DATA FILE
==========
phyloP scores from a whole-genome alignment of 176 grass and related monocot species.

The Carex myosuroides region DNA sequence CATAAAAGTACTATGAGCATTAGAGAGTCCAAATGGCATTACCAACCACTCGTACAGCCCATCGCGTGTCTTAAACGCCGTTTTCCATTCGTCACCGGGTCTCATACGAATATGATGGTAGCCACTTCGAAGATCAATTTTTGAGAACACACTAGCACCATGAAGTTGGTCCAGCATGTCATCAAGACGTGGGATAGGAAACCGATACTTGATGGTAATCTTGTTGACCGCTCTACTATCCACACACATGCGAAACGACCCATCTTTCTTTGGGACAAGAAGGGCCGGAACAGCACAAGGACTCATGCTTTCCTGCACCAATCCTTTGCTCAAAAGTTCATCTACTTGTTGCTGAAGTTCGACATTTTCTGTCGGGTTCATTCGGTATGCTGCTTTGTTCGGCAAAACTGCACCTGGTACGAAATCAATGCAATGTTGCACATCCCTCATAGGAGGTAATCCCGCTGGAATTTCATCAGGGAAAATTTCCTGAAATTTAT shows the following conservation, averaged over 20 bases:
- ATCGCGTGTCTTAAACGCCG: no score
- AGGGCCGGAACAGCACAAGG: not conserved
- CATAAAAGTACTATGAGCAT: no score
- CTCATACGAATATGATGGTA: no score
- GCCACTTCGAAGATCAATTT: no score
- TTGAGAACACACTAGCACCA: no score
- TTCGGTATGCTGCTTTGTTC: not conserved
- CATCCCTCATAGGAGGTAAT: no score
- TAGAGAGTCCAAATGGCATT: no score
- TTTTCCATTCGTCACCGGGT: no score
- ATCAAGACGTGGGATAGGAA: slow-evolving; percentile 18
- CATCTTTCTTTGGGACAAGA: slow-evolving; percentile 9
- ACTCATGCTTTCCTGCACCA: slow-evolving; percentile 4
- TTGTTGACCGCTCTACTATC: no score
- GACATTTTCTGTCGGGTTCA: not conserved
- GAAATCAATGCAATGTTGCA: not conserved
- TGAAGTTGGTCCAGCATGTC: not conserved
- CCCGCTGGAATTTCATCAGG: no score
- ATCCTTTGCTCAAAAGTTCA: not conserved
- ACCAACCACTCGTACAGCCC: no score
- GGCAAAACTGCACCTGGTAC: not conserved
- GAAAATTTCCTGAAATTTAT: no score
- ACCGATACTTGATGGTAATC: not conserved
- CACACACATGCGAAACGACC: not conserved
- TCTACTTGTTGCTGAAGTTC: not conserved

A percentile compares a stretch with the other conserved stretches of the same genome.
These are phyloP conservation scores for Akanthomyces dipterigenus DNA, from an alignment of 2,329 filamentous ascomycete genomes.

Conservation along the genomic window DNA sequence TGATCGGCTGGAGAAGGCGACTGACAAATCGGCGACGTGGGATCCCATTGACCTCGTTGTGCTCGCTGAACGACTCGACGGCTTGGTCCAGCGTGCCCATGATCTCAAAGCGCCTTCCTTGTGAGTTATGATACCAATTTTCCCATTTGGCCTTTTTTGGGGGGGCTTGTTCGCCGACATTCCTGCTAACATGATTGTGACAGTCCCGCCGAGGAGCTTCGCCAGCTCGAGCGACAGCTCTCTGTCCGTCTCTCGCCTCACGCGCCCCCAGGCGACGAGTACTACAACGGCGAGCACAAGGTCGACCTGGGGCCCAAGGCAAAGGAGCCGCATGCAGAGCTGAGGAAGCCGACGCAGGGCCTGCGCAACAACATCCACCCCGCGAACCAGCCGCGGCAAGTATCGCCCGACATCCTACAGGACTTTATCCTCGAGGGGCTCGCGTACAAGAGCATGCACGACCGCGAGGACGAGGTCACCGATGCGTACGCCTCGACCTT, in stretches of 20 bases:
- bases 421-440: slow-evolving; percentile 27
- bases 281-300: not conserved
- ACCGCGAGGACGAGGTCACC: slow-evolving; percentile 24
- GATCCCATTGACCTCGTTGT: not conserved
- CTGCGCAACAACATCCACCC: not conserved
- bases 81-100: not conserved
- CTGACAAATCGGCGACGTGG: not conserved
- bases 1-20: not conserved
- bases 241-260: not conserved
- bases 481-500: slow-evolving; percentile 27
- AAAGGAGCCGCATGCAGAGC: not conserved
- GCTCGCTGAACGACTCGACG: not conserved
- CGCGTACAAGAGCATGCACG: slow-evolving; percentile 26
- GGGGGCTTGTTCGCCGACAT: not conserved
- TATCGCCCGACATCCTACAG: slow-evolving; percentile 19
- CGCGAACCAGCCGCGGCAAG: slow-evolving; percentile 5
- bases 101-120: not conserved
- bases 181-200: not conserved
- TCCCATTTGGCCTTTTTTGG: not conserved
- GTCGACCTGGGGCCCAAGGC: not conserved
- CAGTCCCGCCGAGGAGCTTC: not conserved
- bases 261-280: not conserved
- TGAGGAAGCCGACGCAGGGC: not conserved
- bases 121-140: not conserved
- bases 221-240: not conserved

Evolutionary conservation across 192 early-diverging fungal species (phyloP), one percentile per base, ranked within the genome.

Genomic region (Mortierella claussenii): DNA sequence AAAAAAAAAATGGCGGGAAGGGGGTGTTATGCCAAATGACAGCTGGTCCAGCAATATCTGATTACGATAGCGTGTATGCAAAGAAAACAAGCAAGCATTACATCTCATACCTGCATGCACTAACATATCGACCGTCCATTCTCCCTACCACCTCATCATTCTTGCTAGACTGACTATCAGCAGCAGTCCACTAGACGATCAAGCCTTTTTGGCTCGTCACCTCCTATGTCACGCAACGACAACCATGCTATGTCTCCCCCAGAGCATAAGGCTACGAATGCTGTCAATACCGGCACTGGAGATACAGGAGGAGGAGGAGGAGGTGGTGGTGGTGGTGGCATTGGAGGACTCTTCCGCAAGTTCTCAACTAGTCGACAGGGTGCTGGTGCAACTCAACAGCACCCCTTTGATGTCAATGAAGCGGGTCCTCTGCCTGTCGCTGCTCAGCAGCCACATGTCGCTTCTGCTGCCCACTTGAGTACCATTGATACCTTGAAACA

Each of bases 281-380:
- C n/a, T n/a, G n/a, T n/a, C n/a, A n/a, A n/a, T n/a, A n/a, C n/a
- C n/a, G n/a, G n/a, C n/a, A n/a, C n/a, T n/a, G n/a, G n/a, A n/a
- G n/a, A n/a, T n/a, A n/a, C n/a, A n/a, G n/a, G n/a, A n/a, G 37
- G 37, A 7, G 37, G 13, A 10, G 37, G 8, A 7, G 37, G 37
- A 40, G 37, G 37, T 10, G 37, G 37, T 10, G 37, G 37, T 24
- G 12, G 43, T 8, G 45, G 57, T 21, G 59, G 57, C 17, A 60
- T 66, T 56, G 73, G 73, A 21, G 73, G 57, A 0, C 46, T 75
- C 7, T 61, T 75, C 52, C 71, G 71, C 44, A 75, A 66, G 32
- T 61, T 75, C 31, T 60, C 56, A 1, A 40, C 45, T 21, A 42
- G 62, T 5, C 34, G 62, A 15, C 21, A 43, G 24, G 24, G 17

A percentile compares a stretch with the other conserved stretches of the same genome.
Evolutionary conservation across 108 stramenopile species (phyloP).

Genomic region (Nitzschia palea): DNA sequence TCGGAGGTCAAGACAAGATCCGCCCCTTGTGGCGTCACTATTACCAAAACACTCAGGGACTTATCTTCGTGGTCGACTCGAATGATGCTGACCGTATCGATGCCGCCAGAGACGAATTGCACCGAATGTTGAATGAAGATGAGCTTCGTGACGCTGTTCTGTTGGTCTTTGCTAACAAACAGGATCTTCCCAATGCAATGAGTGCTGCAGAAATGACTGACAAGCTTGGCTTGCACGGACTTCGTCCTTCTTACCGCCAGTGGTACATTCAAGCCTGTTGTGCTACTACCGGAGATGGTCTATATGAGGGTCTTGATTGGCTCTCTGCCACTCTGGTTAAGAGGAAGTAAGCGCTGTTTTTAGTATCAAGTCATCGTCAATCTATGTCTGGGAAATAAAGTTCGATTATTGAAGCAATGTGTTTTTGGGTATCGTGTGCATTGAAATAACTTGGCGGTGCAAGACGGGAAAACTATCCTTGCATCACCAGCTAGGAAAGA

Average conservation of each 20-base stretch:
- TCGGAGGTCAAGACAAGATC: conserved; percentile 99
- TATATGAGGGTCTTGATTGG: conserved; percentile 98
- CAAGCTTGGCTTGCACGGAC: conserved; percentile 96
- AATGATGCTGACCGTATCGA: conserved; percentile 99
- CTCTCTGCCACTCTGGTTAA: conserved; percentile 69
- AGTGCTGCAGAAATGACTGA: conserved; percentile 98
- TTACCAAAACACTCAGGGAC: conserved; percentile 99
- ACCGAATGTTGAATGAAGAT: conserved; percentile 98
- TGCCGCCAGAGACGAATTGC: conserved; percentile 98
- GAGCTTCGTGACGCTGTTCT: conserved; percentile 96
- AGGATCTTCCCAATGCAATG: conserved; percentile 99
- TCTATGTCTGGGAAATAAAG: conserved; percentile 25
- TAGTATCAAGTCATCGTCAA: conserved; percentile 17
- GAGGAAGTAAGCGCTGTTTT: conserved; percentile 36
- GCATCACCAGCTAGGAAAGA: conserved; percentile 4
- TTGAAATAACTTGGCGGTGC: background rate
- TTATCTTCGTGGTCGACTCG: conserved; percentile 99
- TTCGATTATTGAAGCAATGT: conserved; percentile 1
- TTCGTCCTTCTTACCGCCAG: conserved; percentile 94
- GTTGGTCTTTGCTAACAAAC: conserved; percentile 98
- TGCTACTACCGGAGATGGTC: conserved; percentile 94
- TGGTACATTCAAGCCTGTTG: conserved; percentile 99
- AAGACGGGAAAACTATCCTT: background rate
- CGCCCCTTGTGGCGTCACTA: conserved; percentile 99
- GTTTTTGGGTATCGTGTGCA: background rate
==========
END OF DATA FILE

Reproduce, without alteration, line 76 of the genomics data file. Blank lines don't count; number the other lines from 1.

- AATGATGCTGACCGTATCGA: conserved; percentile 99